You all know how I feel about people who are irresponsible with their dogs, whether that means not cleaning up after them, neglecting them, or letting them off leash in public places. But for the last few weeks, I’ve been doing the latter. No, I haven’t become one of those “off-leash regulars” I see all too often, but I have, in a very limited way, been allowing Bodhi to be off-leash.
It’s been over two years since we adopted him from the shelter, and Bodhi has come a long way with many issues, including leashwork. At the beginning it was apparent that walking on a leash was a concept he’d never encountered, and for the longest time he couldn’t understand why I’d want to stop him from lunging and barking at other dogs. But we kept at it, and he can now walk nicely next to me and even stop and sit in the vicinity of other dogs—including Darth Vader, as I’ve nicknamed the poor, sweet black Lab who just plain sets Bodhi off for reasons known only to him. Anyway, having a malamute mix who is good on leash the vast majority of the time is a beautiful thing. But I also believe that dogs should be trained to off-leash reliability; you never know when you’ll need it.
We started months ago with a long-line, practicing recalls, attention, and “with me” (my cue for walking by my side). Fortunately, Bodhi is more of a stick-with-you type than a take-off-when-the-leash-comes-off kinda dog…but still, I don’t take unnecessary chances. We frequent the park at the crack of dawn when there are very few people around, and because of the park’s large, spread out areas, it’s easy to see people approaching from a great distance. So a few weeks ago, in one of those safe areas, far from the parking lots and the more populated paths, I undid Bodhi’s leash. His first reaction was priceless…it was as though he was trying to figure out how it was possible that he was suddenly unencumbered, moving at the pace he’d always wished he could, if he didn’t have that sleepy redhead attached. He pranced happily forward a few feet—and then turned to look at me. Yes! Beautiful! I smiled and he came running back, and promptly received a hot dog with a side order of enthusiastic praise.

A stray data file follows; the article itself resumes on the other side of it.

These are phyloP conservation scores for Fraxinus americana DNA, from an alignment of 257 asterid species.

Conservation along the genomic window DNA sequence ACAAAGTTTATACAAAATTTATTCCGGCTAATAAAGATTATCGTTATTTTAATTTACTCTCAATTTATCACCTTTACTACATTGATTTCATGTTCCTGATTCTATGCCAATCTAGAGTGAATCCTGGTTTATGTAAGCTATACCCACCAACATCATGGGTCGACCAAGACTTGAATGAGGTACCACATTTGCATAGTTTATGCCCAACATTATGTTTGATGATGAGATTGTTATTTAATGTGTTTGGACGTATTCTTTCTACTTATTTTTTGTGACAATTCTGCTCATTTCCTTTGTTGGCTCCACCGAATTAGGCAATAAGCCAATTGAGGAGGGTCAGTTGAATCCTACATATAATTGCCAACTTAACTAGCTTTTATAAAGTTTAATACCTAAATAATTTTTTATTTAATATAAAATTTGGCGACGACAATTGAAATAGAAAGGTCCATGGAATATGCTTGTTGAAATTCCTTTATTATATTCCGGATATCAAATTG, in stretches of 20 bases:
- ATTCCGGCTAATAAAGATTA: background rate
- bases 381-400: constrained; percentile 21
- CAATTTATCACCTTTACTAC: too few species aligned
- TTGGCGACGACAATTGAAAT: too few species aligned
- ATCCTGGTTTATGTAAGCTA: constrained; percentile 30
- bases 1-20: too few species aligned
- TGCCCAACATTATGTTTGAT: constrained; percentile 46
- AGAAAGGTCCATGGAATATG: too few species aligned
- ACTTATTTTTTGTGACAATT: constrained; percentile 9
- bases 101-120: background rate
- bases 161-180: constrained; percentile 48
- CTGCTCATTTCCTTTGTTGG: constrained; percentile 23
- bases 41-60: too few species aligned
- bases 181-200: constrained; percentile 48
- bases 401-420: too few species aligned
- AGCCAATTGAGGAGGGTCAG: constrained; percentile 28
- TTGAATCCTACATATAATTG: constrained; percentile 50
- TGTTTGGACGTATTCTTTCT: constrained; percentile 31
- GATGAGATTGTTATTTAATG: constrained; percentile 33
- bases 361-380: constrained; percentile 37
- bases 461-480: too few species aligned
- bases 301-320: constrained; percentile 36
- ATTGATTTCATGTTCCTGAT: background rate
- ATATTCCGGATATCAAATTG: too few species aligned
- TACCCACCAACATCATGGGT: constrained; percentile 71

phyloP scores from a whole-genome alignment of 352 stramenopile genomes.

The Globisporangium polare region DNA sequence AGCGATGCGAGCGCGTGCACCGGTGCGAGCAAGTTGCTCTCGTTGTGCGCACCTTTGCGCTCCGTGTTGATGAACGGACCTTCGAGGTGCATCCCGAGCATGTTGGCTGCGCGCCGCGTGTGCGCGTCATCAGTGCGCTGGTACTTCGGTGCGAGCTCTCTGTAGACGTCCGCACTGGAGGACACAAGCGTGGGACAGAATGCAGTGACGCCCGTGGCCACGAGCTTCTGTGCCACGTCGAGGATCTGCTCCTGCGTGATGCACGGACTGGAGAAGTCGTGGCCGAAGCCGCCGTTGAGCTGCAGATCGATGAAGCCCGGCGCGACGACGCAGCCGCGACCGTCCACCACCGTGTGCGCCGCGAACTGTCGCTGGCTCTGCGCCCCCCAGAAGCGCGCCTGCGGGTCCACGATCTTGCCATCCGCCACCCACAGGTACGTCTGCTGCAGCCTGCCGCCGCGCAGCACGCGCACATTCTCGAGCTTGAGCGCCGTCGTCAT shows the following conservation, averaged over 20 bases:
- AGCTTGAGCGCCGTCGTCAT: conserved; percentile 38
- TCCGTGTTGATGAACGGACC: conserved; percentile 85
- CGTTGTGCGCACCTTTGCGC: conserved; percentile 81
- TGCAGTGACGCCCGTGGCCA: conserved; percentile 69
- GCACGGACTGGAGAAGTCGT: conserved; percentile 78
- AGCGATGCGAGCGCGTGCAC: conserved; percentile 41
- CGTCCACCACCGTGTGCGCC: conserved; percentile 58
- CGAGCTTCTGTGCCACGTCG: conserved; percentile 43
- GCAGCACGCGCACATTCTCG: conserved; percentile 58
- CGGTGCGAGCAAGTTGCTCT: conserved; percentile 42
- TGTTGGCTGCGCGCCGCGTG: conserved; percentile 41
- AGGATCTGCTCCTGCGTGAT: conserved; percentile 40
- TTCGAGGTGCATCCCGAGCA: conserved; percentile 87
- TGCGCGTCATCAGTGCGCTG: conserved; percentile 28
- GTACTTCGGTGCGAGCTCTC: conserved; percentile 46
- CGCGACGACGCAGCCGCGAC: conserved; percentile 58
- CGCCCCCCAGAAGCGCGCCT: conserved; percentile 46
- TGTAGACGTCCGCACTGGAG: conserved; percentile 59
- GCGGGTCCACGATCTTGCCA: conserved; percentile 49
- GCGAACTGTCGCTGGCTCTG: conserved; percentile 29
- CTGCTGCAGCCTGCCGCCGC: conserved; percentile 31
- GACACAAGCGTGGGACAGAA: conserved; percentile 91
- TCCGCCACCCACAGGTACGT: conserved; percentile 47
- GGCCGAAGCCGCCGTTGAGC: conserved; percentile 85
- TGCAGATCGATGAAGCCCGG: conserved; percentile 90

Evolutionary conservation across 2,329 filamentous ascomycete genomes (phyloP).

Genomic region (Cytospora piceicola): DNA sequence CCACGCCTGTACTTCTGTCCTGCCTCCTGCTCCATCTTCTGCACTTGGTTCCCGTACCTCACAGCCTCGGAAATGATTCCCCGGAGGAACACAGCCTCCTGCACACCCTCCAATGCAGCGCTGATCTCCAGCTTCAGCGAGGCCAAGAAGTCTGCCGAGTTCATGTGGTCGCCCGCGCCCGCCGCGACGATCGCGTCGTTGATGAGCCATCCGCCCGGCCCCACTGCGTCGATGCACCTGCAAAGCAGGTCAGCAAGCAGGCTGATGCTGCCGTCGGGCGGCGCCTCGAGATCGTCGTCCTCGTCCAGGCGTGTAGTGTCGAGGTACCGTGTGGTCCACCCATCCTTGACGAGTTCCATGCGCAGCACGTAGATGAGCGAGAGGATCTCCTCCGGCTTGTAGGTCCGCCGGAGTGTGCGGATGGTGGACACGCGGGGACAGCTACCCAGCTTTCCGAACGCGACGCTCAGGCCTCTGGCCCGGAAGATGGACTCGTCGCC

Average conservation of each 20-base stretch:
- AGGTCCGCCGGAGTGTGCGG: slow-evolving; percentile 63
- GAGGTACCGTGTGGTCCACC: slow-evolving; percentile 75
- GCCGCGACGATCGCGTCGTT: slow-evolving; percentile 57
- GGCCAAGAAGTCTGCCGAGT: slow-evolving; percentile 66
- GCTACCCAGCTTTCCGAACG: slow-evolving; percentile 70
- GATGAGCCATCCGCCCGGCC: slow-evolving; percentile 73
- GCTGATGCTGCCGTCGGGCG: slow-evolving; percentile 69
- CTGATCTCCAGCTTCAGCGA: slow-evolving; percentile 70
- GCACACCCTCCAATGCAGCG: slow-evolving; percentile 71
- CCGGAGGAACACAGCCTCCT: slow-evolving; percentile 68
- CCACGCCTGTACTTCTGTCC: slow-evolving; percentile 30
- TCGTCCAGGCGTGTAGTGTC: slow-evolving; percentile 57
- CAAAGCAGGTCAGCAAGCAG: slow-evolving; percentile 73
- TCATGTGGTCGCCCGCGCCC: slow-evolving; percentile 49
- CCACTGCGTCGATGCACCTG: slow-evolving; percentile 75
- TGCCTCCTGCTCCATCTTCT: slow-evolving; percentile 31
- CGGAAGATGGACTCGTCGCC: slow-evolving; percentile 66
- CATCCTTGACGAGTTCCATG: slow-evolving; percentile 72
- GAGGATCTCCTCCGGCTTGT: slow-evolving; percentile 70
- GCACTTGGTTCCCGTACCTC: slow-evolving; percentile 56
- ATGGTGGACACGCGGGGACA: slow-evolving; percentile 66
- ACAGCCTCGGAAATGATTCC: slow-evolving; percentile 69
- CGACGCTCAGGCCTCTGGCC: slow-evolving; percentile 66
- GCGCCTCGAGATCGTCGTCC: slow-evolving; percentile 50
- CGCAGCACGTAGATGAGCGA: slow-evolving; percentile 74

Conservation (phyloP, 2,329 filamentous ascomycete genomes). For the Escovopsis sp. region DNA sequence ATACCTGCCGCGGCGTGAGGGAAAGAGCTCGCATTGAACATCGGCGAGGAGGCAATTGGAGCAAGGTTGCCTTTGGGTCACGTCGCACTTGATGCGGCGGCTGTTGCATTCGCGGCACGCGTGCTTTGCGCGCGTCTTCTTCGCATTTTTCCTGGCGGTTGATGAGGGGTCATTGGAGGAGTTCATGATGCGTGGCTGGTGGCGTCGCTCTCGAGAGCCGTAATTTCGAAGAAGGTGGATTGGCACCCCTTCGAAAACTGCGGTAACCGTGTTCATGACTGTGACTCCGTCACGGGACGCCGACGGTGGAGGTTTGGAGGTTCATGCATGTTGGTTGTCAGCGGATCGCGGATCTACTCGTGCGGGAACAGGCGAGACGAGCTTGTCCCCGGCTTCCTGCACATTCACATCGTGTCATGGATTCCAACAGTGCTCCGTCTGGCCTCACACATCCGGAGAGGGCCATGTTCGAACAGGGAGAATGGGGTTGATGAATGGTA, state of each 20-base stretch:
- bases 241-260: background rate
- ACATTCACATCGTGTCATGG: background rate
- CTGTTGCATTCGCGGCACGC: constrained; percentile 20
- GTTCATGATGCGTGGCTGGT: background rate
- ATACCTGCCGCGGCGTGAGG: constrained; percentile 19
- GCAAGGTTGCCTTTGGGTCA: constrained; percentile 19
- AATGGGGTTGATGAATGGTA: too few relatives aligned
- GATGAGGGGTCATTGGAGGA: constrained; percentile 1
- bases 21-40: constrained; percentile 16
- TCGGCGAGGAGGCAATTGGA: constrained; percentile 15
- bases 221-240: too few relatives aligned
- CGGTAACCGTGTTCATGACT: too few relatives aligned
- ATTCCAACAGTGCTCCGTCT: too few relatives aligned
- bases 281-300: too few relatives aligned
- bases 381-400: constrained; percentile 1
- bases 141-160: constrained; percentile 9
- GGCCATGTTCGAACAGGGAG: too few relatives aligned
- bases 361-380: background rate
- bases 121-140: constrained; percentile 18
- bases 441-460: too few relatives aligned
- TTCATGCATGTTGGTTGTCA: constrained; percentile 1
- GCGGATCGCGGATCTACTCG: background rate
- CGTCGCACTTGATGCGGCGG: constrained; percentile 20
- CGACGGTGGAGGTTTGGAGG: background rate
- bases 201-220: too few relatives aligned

Our walk quickly fell into a pattern of Bodhi walking a few feet ahead, peeing on something or just exploring, and then running back to me. Each time, he got a reward. And when we re-entered the part of the park where people normally walk or jog, the leash went back on. (Oh, and by the way, once the leash was on and we passed a familiar woman, she said, “Look at the adoring way he watches you.” Yep, he was right next to me, gazing into my face, all right…wishing for a hot dog.) Since that first walk, whenever we do the off-leash thing, the joy on Bodhi’s face is unmistakeable. But something else has happened that I hadn’t anticipated: not only did those experiences please me from a training point of view, but they’ve actually made me feel closer to Bodhi. There’s just something about an animal who has the freedom to choose where to be, and chooses to be with you. I love that he doesn’t just think, Woohoo, free at last! and disappear into the nearest hillside.
Now, I would never do this with Sierra. As you may have heard, the girl has a prey drive from hell. She’s a little wild thing, and although we’ve done plenty of training and she’s got a pretty spectacular recall, I don’t have such an inflated opinion of myself that I believe I can compete with a squirrel. Not yet, anyway. We have, however, been practicing with the long line.
I’m not suggesting that anyone allow their dogs to go leashless, or to take chances they shouldn’t. But for us, the freedom those short off-leash jaunts have given Bodhi, and the joy they’ve given us both, have been great rewards in and of themselves.